Eight minutes when the people of Illinois owned their Capitol (with video)

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SPRINGFIELD, Ill. - Occupy Springfield used the "People's Mic" to make a statement about corporate "terrorism" at the Illinois State Capitol Nov. 9. Their stand was against a proposed law giving $700 million in tax breaks to large corporations who do not need it. This is exactly the sort of grievance the Occupy movement exists to stand against.

The CME Group, parent company of the Chicago Board of Trade and Chicago Mercantile Exchange, is demanding major tax breaks from the people of Illinois, and has threatened to shut operations and move elsewhere if they don't get what they want.

Terry Duffy, chairman of CME Group, has been quoted as saying that the company is reviewing offers from other states, when he spoke to members of two committees considering corporate tax cut legislation.

Several other huge corporations are also demanding similar breaks after the state legislature passed a tax increase in January. Sears is considering moving its corporate headquarters (employing about 6,200) out of Illinois because the state increased the corporate tax rate from 4.8 to 7 percent.

These threatened moves are being likened by labor and community organizations to "hostage taking."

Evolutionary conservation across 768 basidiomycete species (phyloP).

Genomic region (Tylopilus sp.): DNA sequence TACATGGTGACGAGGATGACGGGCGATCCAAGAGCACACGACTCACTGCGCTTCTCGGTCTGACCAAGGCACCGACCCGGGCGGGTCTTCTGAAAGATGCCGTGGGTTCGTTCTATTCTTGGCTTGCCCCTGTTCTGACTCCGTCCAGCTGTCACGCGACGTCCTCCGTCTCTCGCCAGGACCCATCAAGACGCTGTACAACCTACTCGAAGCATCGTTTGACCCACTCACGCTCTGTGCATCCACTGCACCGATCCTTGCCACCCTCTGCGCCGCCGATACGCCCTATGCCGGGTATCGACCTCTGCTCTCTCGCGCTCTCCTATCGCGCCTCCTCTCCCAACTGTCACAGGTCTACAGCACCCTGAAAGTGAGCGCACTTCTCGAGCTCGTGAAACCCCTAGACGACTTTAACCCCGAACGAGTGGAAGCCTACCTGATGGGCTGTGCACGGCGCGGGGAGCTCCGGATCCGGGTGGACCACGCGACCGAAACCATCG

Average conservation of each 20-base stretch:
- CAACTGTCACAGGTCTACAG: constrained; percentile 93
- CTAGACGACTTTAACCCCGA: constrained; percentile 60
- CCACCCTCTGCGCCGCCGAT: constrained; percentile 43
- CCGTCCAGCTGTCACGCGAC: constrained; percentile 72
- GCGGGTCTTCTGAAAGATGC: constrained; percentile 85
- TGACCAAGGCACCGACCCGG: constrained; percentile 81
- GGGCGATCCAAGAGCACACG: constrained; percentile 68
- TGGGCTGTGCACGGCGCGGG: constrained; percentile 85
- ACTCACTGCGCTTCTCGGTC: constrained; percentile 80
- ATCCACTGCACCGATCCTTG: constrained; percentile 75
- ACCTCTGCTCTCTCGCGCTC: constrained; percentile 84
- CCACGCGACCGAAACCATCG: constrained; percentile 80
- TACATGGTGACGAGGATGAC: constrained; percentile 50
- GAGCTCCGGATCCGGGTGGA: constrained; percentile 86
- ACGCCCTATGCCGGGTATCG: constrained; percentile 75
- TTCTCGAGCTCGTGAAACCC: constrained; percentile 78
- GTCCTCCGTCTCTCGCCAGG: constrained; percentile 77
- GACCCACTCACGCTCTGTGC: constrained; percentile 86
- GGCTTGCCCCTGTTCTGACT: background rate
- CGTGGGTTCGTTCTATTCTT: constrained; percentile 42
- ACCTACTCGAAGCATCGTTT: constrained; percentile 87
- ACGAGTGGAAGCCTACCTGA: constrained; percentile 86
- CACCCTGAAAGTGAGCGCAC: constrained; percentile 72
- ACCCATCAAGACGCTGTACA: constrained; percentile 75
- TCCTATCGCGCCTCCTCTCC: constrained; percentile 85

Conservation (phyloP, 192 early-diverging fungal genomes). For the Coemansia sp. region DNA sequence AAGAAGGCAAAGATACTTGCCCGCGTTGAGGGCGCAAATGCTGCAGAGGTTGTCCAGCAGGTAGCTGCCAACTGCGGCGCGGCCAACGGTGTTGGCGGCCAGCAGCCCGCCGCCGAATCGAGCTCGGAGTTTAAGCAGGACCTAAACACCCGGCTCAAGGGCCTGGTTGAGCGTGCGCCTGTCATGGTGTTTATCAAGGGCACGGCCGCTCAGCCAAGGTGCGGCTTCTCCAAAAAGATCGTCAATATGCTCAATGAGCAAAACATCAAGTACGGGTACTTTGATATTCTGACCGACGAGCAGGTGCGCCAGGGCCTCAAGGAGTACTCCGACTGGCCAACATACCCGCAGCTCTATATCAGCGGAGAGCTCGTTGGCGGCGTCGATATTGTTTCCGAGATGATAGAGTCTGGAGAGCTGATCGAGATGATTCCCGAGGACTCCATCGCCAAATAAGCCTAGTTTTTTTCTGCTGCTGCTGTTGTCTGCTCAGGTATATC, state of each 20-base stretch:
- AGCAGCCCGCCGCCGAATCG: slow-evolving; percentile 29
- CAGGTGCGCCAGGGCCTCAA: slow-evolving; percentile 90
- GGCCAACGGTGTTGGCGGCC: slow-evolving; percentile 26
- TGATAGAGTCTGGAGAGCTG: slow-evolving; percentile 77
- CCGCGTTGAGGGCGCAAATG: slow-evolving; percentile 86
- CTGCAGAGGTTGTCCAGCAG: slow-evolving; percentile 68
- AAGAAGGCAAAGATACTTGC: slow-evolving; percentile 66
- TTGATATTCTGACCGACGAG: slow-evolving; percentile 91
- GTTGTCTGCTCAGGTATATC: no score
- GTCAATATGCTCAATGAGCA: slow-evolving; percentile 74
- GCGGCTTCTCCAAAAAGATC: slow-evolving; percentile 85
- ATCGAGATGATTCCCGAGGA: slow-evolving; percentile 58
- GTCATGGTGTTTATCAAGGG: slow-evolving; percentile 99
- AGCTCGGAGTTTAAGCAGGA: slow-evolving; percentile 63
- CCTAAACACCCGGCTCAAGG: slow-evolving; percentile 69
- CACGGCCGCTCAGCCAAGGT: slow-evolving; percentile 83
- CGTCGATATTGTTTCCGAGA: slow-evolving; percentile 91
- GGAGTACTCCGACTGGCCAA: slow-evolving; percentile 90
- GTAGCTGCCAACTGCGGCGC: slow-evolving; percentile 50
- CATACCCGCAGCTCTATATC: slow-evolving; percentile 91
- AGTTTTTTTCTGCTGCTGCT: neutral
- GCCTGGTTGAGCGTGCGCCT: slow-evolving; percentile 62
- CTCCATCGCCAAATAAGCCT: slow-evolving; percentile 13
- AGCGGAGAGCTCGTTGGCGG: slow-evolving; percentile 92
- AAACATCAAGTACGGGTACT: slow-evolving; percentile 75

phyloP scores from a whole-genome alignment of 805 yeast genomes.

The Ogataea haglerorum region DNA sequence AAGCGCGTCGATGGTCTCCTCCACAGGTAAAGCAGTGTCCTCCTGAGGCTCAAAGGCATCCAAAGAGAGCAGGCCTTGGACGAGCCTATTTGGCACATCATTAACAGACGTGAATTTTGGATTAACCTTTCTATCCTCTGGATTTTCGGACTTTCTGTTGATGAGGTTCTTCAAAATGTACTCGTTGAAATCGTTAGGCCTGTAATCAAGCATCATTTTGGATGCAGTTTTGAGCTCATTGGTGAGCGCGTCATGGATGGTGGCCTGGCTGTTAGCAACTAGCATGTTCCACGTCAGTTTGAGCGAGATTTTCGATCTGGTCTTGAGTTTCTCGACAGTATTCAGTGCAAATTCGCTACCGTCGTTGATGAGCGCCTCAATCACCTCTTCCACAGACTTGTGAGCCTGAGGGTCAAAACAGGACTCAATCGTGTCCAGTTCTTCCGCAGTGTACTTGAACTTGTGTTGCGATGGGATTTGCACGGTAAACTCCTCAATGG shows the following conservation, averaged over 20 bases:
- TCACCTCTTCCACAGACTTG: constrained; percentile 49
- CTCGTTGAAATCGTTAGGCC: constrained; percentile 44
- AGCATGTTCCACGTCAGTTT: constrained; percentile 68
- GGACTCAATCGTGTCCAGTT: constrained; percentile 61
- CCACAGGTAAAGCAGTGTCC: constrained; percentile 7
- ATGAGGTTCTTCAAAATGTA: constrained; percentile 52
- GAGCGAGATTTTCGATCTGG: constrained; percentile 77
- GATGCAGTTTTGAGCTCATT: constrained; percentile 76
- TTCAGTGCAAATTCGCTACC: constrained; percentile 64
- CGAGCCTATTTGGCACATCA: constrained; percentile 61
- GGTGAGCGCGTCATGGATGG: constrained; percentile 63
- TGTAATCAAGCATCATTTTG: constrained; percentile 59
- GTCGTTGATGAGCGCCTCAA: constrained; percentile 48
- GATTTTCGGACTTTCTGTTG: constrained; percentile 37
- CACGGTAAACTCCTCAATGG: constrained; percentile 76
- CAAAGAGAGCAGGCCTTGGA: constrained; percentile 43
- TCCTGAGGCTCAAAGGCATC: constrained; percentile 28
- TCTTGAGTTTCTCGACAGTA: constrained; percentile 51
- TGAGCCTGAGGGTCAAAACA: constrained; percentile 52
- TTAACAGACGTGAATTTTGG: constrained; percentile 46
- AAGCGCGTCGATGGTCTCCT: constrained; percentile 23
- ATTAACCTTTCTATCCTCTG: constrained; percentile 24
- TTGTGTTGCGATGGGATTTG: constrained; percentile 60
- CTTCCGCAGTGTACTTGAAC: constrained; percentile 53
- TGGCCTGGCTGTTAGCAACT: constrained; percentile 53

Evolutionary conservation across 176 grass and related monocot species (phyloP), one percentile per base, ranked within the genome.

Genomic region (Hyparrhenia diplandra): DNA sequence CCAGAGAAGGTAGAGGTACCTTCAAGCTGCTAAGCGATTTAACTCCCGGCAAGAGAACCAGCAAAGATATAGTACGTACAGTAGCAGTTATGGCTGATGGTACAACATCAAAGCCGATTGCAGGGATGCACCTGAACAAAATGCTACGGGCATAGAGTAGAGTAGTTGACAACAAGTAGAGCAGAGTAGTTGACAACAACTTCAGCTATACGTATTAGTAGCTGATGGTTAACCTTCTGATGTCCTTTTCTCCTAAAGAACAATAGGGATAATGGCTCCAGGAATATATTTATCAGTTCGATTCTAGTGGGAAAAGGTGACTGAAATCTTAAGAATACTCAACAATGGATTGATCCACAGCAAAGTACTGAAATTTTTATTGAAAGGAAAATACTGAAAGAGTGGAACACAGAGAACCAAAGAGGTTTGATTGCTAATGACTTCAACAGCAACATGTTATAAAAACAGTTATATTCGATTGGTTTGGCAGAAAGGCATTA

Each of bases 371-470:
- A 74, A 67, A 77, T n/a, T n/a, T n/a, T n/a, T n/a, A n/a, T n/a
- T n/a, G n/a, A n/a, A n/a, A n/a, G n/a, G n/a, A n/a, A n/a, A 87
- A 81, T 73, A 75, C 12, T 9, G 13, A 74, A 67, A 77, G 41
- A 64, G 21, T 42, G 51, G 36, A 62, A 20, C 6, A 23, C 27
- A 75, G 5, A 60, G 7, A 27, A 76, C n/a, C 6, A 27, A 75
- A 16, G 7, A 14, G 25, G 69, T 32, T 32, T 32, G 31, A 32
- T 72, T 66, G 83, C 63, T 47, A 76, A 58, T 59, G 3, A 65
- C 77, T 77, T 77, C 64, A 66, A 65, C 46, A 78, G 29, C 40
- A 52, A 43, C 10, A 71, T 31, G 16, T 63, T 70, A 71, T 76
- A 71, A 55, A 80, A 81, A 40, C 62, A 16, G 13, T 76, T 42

Special legislation tax breaks to CME and Sears Holding Co. and other businesses, is being heard in the Illinois House Revenue and Finance Committee.

When Occupy Springfield activists were told by the Capitol Police that they could not make a statement without a permit in the Capitol building, they decided to exercise their rights on the grounds of free speech.

"This place is owned by the people. If we can't have freedom to speak here then where can we," noted Jim Dixon, a labor activist.

Article continues after the video.

Activists called for a "mic check" in the Capitol rotunda and surrounded their "microphones."

"We are the 99% and we will be heard," they declared. "Vote no on SB397"

The police had to elbow their way through the crowd to evict the speaker. As soon as they picked someone to eject, another citizen became the microphone.

"Lawmakers shouldn't be granting tax breaks to greedy corporations," the second one declared.

"While they drain money from the pensions of police, firefighters, teachers and other public workers," declared a third.

Capitol Police ejected 8 or 10 of Occupy Springfield supporters before they finally realized that each time they did remove someone, another citizen would become the microphone.

Police then tried to remove everyone, but by that time the group finished reading its statement and they marched out chanting, "We are the 99%!"

Photo: From an earlier protest to "evict" corporate influence from the state capital. PW

 

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